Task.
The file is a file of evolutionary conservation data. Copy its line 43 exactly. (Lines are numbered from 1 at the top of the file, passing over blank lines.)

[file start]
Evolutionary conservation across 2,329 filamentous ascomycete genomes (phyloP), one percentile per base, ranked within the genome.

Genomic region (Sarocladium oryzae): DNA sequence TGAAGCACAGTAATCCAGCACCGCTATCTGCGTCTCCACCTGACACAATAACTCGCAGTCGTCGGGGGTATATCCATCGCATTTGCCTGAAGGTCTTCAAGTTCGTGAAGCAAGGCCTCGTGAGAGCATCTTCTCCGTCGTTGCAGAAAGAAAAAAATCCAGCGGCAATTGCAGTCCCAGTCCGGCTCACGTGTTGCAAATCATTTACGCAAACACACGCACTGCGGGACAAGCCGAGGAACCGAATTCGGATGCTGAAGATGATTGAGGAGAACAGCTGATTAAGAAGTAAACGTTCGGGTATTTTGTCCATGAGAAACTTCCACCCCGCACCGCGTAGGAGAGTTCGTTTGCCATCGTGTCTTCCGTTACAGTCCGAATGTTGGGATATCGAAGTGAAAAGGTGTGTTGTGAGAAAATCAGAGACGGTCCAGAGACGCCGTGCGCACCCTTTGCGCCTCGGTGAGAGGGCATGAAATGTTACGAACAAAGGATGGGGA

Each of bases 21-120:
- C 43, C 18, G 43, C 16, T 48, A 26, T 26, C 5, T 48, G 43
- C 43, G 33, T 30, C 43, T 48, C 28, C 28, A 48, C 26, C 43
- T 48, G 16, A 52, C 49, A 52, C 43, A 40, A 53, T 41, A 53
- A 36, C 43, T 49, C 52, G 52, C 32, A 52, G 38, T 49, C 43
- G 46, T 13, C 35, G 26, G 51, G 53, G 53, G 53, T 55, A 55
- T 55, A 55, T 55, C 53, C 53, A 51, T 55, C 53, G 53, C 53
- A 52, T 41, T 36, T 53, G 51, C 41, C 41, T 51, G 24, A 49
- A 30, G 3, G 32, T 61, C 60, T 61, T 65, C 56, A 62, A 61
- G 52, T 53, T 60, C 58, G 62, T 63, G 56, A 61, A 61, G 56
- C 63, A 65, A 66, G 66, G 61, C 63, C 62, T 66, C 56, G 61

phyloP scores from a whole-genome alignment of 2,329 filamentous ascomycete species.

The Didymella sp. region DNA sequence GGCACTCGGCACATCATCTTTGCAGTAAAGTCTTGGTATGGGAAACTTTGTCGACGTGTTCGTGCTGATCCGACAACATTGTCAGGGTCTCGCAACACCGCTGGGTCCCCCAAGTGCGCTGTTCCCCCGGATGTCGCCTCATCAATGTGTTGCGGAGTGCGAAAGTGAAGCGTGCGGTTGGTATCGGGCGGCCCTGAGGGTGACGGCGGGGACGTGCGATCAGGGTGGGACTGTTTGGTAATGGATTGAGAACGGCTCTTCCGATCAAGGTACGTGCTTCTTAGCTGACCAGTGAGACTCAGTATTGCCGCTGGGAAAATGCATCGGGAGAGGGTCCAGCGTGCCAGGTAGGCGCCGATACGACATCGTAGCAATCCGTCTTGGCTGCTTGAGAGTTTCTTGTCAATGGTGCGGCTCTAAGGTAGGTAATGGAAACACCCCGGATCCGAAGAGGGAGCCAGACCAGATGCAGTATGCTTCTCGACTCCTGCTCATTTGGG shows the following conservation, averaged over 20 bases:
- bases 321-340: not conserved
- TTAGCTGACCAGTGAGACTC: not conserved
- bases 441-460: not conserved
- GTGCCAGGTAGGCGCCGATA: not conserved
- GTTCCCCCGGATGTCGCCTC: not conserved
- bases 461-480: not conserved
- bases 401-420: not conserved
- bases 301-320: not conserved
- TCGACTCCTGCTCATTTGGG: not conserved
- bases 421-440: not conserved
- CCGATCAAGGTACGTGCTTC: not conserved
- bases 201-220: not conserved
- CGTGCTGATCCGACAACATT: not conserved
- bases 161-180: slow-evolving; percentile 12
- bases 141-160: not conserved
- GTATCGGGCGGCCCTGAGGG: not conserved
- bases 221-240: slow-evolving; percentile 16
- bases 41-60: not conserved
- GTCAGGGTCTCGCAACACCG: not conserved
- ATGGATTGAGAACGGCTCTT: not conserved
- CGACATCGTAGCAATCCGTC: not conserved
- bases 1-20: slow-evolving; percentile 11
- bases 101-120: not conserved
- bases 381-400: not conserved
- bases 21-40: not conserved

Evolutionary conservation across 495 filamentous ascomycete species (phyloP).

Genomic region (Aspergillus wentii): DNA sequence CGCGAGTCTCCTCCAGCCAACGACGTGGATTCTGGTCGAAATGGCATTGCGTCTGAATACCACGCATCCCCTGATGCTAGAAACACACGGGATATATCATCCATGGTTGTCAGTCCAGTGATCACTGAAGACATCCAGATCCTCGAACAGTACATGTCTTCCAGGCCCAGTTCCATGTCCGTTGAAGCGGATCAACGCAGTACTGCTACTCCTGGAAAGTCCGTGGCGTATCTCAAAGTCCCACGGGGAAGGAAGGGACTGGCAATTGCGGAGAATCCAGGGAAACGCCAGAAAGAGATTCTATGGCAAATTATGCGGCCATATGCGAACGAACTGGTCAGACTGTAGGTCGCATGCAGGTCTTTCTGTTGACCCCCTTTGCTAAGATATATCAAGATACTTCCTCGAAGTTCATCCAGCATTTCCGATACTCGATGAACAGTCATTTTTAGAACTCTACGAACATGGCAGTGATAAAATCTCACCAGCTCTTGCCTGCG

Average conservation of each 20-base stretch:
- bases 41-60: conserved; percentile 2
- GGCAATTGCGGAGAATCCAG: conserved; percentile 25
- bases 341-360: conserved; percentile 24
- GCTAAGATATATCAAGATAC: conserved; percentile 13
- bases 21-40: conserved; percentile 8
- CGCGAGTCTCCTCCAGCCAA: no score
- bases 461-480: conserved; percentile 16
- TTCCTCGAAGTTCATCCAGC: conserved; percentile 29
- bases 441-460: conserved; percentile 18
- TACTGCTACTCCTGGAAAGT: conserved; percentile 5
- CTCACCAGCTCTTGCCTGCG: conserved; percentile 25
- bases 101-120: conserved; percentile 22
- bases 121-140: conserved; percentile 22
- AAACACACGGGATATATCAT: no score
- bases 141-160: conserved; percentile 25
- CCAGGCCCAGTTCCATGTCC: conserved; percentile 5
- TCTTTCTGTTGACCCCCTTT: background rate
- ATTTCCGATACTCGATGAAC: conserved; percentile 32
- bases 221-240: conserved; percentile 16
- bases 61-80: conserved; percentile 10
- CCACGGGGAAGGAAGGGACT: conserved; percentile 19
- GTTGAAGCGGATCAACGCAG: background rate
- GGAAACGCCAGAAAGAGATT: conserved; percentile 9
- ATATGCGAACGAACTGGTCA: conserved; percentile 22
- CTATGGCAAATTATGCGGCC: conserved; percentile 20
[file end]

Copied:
Average conservation of each 20-base stretch: